The antidote to default Yiddishkeit by Rabbi Y. R. Rubin

The secret of life is living it. We are gifted with so much, yet more often than not we seem to just be drifting. Things go on and we just allow circumstances to snuff out our own abilities to think; we become suffocated by indifference and silently lose the spark that is our very being.

Chanukah addresses those in the doldrums; it awakens the dormant spirit that lays within us all, and helps us to realize that in the darkest times we can, indeed we must, create light.

As a writer, I don’t like using abbreviations; they don’t allow room for variations and tend to limit what they describe. The usage of BT for Baal Teshuvah or FFB in describing Frum From Birth seem to dehumanize those we are depicting. They are just a lazy way to have a conversation. However, one such abbreviation I heard recently carries a certain punch to it: FBD. It means Frum By Default. Now that hurts; it penetrates your very kishkes. Anyone working within our community will know what is being described here; it addresses the malaise many feel, the dullness of their Torah practice as they shuffle through the everyday of their lives. They live as frum Yidden but without that unique fire that defines us. They seem to be part of the Torah community yet don’t seem to be ignited by its values. They come to shul, may well daven a bit, and yes, partake in the kiddush, but to many, it’s just what they do, not what they feel.

In the times of the miracle of Chanukah matters were much the same. Yidden were in a particularly difficult golus, and had begun to just float along the mainstream of what was the practice of the host culture. No one made much of a fuss; you just went along with things. All but a few that is. There was a nucleus of firedika Yidden that refused to give in. They did make a fuss, they did shout and kick. It took great audacity to speak out, to ruffle the feathers of those seeking the quiet life, yet there was no stopping this small group, for the Torah and the Jewish nation were eternal.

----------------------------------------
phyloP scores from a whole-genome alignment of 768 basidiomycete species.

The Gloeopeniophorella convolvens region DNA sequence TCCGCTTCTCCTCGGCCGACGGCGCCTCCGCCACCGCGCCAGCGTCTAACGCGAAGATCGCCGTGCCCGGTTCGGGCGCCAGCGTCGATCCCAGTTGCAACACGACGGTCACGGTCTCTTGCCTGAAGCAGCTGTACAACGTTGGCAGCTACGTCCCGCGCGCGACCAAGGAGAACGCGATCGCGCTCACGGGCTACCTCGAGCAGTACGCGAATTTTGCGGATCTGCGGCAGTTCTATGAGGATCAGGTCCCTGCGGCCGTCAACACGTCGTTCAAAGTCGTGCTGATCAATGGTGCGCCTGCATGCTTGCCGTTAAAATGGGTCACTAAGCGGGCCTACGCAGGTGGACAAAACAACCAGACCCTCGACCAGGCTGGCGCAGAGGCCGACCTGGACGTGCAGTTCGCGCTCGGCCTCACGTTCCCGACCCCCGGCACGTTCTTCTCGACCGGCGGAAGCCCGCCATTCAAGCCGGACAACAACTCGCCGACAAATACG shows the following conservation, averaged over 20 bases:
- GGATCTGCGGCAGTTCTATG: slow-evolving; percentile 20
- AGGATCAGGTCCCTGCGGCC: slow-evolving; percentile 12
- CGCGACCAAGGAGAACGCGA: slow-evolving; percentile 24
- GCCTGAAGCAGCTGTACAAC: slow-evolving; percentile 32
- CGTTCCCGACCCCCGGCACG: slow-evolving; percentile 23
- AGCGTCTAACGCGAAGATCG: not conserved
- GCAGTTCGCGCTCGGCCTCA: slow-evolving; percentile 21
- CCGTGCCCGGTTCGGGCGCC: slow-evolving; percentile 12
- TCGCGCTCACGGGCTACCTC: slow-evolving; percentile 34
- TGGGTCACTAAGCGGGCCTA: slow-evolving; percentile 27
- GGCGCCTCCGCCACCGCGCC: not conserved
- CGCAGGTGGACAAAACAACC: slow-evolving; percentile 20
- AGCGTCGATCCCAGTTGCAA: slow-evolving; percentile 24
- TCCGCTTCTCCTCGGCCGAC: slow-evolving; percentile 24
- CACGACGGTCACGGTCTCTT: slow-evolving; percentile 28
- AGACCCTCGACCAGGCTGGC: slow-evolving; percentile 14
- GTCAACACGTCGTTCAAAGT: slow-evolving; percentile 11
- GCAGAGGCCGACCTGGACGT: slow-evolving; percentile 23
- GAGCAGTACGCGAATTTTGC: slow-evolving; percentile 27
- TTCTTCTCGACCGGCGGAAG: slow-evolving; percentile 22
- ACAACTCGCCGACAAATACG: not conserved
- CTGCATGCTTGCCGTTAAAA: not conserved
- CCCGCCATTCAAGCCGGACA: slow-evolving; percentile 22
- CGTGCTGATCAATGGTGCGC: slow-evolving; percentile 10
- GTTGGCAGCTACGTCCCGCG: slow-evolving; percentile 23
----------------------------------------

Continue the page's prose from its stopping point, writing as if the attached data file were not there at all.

We the of the heimishe world are sometimes closeted in a bubble that is Chareidisher Yiddishkeit circa 2014. It would be wise to remember that the vast majority of Jews living in our generation have never tasted a Torah life and find themselves quite comfortable in the ways of their host country. Even in Eretz Hakodesh we are witnessing how difficult it can be trying to create a Torah atmosphere whilst the majority  are antagonistic to such a lifestyle.

We are several generations after the Churban and are beginning to detect signs of spiritual stagnation within our tightly knit circle. This is the default position many live in, and woe betide the children brought up in this manner. We must live the Chanukah miracles in our homes and families. Complacency is the enemy of our future, and lighting the candles of Chanukah should signify more than an excuse for a party.

Ours is a generation crying out for light. Let us ignite and illuminate our hearts with fresh vigour

Chassidic stories are often retold; this is because with each new hearing more light is shed. Let me share just one such popular, yet moving tale.

In Bergen Belsen on the eve of Chanukah, a selection took place. Early in the morning three German commandants, dressed in their perfect black uniforms with the skull and crossbones insignia, entered the men’s barracks. They ordered the men to stand at the foot of the three-tiered bunk beds.The selection began, and with indiscriminate nonchalance they walked past, and waving a finger, decided who would be subject to the sentence of death.  With the shrilling word “komme,” the men selected were marched outside; awaiting them was a group of S.S. men. They then were methodically beaten with iron poles and truncheons until they were dead. This random mayhem took place all that black day until sunset.  When the Nazi devils finally departed, they left behind hundreds of tortured and twisted bodies.